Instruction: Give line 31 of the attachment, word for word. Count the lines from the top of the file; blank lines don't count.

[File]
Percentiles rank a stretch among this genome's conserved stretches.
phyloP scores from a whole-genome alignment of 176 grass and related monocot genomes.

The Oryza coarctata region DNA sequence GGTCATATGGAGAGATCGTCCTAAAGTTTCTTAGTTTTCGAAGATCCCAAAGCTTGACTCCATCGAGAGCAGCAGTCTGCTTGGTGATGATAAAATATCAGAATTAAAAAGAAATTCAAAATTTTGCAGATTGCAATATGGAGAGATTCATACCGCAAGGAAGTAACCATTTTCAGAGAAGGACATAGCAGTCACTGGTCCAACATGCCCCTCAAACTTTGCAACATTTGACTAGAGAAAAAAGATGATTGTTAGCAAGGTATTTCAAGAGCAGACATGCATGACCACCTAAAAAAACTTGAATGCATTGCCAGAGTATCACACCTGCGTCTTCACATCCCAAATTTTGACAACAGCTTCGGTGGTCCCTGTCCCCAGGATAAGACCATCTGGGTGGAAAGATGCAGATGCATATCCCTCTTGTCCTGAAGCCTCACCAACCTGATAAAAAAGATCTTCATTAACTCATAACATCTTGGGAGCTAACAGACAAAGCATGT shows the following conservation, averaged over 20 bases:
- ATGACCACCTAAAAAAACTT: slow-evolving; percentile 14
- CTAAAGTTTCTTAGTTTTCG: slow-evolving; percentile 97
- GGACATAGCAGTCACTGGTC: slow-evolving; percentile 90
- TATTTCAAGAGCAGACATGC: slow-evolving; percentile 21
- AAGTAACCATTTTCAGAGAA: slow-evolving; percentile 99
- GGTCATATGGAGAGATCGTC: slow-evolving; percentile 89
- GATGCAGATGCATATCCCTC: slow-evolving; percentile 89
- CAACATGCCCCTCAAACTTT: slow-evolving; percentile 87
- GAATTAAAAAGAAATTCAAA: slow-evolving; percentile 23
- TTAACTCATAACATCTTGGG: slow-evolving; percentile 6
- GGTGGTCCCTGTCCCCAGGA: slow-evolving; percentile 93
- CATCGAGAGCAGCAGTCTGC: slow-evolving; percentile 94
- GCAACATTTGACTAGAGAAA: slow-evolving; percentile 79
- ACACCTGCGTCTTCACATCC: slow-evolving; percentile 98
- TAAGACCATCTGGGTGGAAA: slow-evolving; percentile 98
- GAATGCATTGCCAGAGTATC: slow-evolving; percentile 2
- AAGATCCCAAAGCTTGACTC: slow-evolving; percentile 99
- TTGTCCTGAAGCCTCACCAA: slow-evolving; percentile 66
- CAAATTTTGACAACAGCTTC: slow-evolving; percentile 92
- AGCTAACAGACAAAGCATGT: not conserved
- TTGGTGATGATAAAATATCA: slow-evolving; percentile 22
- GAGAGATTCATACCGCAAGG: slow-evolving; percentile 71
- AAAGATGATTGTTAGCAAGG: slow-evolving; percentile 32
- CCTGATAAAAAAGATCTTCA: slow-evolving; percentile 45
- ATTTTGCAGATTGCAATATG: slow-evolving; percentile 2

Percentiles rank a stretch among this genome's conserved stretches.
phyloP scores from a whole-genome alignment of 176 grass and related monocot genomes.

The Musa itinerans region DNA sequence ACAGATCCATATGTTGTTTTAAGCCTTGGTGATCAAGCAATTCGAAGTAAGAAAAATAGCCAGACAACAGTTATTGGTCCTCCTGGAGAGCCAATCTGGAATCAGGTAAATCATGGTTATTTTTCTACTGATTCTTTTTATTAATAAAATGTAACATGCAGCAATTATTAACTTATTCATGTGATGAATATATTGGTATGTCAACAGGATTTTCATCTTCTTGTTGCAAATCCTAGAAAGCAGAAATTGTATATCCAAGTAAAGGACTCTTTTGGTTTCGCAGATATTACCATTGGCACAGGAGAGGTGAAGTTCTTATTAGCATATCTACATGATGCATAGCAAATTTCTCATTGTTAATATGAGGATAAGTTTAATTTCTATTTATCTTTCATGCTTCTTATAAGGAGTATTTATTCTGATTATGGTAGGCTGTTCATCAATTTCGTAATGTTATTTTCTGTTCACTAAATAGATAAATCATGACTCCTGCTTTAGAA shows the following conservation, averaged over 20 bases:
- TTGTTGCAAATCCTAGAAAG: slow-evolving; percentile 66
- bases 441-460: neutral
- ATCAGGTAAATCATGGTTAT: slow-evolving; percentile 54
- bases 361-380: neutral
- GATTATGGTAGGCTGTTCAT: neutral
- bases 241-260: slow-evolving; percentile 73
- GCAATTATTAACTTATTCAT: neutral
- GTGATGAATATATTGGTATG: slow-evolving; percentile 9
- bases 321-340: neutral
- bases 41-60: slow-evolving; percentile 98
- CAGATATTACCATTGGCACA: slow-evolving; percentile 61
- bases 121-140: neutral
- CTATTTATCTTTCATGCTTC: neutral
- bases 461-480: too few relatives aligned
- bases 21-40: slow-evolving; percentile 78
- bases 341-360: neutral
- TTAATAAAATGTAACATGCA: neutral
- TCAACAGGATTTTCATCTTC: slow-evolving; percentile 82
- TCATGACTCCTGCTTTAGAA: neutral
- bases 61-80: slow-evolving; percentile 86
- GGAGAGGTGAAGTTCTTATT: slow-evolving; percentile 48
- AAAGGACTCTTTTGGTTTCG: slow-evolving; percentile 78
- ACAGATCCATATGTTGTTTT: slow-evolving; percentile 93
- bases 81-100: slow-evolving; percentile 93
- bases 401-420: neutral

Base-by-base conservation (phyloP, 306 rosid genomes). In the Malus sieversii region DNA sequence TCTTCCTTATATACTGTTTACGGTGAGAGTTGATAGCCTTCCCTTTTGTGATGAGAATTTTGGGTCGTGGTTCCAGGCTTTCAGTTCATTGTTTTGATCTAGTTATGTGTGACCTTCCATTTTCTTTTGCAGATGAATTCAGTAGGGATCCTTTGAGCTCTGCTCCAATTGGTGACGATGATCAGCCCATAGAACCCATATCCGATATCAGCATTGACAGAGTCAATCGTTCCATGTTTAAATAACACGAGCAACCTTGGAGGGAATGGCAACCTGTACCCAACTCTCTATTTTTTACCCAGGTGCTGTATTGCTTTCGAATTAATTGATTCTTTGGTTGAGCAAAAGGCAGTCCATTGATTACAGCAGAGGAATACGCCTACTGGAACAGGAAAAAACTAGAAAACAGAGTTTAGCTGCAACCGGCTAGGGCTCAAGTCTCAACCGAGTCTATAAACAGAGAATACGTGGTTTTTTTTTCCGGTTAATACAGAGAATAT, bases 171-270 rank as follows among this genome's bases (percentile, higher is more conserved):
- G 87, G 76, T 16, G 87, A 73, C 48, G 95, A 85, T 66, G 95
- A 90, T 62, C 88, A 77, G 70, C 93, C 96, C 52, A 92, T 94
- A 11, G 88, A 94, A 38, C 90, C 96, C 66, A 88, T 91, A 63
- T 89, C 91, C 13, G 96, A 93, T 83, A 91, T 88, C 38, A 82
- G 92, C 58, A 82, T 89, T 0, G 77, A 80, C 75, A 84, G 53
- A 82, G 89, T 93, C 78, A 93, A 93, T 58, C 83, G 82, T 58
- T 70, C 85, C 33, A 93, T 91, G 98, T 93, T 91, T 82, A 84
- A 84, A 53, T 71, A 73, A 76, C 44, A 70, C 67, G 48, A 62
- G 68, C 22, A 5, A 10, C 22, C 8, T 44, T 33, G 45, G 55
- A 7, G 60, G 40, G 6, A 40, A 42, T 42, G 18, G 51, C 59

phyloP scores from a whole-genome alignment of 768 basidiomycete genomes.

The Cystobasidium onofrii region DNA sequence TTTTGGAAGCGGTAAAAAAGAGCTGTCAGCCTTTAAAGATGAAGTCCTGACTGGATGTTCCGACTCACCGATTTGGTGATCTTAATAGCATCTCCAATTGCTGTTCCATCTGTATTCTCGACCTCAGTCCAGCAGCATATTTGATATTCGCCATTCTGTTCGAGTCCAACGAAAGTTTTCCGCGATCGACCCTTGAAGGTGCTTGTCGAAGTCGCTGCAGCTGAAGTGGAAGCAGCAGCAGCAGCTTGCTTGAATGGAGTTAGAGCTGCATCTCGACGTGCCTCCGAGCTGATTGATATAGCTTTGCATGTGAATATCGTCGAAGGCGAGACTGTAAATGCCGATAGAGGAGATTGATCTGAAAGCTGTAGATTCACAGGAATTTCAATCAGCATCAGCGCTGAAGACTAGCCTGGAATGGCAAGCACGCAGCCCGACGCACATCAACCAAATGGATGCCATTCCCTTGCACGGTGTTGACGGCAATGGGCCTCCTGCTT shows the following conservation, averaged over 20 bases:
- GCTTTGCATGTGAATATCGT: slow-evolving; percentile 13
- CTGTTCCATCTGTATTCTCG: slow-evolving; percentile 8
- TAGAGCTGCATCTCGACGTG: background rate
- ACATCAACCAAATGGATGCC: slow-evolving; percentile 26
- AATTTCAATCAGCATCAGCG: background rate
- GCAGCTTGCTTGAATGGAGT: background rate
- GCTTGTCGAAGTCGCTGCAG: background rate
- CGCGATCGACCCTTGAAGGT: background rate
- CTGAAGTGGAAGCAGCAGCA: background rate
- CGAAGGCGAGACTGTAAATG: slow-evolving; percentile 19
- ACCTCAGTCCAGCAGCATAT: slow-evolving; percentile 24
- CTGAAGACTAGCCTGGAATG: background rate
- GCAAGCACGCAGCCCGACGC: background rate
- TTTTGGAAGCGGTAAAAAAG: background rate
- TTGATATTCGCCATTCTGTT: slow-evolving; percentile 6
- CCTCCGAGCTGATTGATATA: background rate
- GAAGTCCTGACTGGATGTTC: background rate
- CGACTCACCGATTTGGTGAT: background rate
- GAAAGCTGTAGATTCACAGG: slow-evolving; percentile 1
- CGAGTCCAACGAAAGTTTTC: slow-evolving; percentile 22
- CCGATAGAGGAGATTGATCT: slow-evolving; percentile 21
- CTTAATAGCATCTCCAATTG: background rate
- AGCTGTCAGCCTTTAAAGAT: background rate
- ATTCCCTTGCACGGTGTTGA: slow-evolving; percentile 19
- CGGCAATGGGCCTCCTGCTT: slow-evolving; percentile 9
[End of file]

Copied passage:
The Musa itinerans region DNA sequence ACAGATCCATATGTTGTTTTAAGCCTTGGTGATCAAGCAATTCGAAGTAAGAAAAATAGCCAGACAACAGTTATTGGTCCTCCTGGAGAGCCAATCTGGAATCAGGTAAATCATGGTTATTTTTCTACTGATTCTTTTTATTAATAAAATGTAACATGCAGCAATTATTAACTTATTCATGTGATGAATATATTGGTATGTCAACAGGATTTTCATCTTCTTGTTGCAAATCCTAGAAAGCAGAAATTGTATATCCAAGTAAAGGACTCTTTTGGTTTCGCAGATATTACCATTGGCACAGGAGAGGTGAAGTTCTTATTAGCATATCTACATGATGCATAGCAAATTTCTCATTGTTAATATGAGGATAAGTTTAATTTCTATTTATCTTTCATGCTTCTTATAAGGAGTATTTATTCTGATTATGGTAGGCTGTTCATCAATTTCGTAATGTTATTTTCTGTTCACTAAATAGATAAATCATGACTCCTGCTTTAGAA shows the following conservation, averaged over 20 bases: